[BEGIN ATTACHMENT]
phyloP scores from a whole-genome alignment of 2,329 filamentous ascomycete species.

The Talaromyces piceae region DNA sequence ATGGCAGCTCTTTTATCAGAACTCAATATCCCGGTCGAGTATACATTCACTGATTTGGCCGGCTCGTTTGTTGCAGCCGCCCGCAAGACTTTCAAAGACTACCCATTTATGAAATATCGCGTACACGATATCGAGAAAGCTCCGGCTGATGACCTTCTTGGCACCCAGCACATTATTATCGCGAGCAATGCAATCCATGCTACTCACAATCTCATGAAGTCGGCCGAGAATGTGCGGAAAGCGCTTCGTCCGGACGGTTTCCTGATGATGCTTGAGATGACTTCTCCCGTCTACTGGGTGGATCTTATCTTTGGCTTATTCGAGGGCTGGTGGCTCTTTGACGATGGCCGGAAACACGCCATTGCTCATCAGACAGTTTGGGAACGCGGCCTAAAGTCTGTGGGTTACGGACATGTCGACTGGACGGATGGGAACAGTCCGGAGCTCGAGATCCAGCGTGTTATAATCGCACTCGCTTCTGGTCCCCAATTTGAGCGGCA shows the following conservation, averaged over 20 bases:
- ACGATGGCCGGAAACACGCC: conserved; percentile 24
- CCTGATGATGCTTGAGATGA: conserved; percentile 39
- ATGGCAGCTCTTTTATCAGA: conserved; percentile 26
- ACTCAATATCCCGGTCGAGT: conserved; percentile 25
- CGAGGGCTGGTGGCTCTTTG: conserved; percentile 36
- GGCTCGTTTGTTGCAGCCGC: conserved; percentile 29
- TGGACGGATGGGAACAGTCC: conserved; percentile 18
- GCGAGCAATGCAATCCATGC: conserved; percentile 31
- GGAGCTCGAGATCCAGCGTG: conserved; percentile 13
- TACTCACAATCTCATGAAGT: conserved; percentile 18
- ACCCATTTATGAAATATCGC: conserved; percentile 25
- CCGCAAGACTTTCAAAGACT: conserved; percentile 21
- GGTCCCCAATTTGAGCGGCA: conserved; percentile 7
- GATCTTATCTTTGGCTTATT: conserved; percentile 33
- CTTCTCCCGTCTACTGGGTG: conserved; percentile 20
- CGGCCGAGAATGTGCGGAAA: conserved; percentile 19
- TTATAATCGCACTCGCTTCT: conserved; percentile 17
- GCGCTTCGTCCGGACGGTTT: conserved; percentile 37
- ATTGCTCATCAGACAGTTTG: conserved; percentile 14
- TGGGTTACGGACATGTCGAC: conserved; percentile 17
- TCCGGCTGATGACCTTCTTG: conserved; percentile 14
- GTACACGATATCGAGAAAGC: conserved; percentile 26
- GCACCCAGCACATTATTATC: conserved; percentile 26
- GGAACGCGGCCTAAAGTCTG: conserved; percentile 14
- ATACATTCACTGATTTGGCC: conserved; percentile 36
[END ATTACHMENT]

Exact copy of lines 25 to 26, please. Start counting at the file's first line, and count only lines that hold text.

- GCACCCAGCACATTATTATC: conserved; percentile 26
- GGAACGCGGCCTAAAGTCTG: conserved; percentile 14